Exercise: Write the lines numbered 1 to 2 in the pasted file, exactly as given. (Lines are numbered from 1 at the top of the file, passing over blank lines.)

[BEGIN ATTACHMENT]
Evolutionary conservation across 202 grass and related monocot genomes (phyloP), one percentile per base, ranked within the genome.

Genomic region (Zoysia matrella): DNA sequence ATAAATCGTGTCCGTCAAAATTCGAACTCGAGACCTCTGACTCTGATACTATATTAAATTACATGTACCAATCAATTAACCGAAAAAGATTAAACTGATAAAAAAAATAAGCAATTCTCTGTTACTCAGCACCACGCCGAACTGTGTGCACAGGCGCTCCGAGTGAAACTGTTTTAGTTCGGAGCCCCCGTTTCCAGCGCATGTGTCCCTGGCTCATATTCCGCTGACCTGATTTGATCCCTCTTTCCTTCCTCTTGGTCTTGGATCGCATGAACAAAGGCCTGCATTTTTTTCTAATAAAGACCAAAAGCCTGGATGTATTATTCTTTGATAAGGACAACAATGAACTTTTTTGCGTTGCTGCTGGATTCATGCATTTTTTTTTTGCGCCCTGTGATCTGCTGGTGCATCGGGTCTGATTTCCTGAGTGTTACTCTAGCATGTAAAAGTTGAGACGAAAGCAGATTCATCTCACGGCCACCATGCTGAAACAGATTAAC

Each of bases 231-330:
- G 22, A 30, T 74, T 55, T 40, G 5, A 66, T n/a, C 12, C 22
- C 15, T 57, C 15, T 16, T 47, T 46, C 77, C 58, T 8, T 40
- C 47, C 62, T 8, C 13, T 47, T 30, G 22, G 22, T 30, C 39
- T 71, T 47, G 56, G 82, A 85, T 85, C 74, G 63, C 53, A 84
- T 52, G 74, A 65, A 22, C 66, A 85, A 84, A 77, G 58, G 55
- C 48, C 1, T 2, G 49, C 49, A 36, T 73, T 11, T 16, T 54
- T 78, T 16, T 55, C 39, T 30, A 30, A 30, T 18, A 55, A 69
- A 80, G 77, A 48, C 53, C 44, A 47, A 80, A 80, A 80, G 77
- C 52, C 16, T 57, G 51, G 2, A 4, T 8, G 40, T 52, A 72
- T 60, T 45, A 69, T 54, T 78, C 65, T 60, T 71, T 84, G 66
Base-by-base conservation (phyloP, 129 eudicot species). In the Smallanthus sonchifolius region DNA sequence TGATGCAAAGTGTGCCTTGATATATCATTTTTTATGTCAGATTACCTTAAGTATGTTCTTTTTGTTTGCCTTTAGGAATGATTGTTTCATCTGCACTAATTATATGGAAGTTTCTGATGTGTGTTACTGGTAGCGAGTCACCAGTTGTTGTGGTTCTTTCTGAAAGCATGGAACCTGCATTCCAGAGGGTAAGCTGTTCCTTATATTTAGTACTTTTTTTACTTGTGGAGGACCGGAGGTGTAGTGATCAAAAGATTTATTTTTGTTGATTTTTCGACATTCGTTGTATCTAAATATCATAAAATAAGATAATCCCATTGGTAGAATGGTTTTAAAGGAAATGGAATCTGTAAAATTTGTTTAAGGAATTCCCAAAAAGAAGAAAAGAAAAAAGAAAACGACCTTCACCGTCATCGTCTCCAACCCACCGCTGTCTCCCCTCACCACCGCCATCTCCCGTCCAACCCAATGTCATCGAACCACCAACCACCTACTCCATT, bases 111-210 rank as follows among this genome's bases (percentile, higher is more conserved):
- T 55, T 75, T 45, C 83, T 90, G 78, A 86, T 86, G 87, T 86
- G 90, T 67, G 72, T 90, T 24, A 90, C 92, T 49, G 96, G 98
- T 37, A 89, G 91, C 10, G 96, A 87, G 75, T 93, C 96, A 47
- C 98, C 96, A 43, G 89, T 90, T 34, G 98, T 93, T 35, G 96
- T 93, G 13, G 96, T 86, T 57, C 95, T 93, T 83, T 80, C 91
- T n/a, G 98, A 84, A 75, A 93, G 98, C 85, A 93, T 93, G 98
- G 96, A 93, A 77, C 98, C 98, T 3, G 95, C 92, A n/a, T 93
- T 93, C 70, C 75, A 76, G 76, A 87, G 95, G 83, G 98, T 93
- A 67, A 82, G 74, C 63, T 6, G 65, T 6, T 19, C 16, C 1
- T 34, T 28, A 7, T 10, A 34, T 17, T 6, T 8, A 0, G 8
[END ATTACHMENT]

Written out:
Evolutionary conservation across 202 grass and related monocot genomes (phyloP), one percentile per base, ranked within the genome.

Genomic region (Zoysia matrella): DNA sequence ATAAATCGTGTCCGTCAAAATTCGAACTCGAGACCTCTGACTCTGATACTATATTAAATTACATGTACCAATCAATTAACCGAAAAAGATTAAACTGATAAAAAAAATAAGCAATTCTCTGTTACTCAGCACCACGCCGAACTGTGTGCACAGGCGCTCCGAGTGAAACTGTTTTAGTTCGGAGCCCCCGTTTCCAGCGCATGTGTCCCTGGCTCATATTCCGCTGACCTGATTTGATCCCTCTTTCCTTCCTCTTGGTCTTGGATCGCATGAACAAAGGCCTGCATTTTTTTCTAATAAAGACCAAAAGCCTGGATGTATTATTCTTTGATAAGGACAACAATGAACTTTTTTGCGTTGCTGCTGGATTCATGCATTTTTTTTTTGCGCCCTGTGATCTGCTGGTGCATCGGGTCTGATTTCCTGAGTGTTACTCTAGCATGTAAAAGTTGAGACGAAAGCAGATTCATCTCACGGCCACCATGCTGAAACAGATTAAC